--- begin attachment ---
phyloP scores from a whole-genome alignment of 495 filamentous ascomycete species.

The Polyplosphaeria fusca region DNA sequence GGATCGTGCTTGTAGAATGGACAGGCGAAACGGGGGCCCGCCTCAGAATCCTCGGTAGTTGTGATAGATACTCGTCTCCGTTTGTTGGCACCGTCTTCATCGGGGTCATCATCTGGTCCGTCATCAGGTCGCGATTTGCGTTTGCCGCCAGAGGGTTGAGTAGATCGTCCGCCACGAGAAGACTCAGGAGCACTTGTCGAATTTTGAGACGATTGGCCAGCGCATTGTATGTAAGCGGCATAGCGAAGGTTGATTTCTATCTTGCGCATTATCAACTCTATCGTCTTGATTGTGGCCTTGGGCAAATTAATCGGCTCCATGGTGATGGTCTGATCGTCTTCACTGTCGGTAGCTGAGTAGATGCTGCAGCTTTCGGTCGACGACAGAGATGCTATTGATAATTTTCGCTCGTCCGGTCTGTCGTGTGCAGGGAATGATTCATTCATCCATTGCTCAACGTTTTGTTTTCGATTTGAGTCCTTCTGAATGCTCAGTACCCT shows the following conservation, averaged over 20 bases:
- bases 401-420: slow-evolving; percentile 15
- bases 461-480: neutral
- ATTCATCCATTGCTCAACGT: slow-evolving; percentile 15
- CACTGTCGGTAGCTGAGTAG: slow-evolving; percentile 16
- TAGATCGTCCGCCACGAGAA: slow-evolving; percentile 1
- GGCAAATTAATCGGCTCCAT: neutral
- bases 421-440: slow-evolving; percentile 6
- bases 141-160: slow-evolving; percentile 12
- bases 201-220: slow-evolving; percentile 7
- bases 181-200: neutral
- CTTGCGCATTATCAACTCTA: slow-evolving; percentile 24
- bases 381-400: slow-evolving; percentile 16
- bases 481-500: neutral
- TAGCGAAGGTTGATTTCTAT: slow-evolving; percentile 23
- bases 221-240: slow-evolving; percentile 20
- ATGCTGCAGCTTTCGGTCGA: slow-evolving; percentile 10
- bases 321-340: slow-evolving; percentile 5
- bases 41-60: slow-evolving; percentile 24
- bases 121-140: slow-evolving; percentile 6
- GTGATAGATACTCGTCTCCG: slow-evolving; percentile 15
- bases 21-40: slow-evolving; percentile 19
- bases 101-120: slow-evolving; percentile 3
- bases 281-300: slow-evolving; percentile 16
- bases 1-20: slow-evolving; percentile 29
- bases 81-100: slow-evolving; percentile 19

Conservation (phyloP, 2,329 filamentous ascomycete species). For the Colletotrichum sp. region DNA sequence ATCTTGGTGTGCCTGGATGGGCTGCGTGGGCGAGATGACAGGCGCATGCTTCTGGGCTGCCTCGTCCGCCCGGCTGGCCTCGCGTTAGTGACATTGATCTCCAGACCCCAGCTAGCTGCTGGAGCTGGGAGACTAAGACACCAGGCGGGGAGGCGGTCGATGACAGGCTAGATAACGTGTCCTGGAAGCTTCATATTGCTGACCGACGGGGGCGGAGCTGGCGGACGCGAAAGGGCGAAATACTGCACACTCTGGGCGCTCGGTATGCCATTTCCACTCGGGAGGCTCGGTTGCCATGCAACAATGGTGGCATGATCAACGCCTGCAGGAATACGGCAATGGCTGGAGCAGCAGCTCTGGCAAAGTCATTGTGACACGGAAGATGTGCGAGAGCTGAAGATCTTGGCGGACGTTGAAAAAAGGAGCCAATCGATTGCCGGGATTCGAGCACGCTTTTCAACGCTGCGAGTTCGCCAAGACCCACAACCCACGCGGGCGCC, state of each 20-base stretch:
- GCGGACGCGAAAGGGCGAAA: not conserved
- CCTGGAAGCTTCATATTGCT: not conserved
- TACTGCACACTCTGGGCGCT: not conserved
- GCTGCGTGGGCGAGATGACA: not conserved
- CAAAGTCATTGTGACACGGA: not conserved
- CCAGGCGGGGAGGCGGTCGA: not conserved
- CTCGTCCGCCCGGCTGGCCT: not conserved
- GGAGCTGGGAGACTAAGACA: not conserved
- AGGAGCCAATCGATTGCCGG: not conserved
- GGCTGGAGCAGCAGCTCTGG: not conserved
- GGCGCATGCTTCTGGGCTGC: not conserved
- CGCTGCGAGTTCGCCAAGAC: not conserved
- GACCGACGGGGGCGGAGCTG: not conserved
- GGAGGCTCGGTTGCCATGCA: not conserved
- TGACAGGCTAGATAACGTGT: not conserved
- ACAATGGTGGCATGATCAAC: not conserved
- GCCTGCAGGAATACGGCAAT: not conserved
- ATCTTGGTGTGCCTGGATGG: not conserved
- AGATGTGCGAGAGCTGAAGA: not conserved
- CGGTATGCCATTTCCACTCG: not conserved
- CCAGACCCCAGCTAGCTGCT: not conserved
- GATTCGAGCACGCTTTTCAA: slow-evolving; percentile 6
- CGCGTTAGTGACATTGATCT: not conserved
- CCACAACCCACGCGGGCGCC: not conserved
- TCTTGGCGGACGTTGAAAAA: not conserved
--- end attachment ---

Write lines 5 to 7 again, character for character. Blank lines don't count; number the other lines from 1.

- ATTCATCCATTGCTCAACGT: slow-evolving; percentile 15
- CACTGTCGGTAGCTGAGTAG: slow-evolving; percentile 16
- TAGATCGTCCGCCACGAGAA: slow-evolving; percentile 1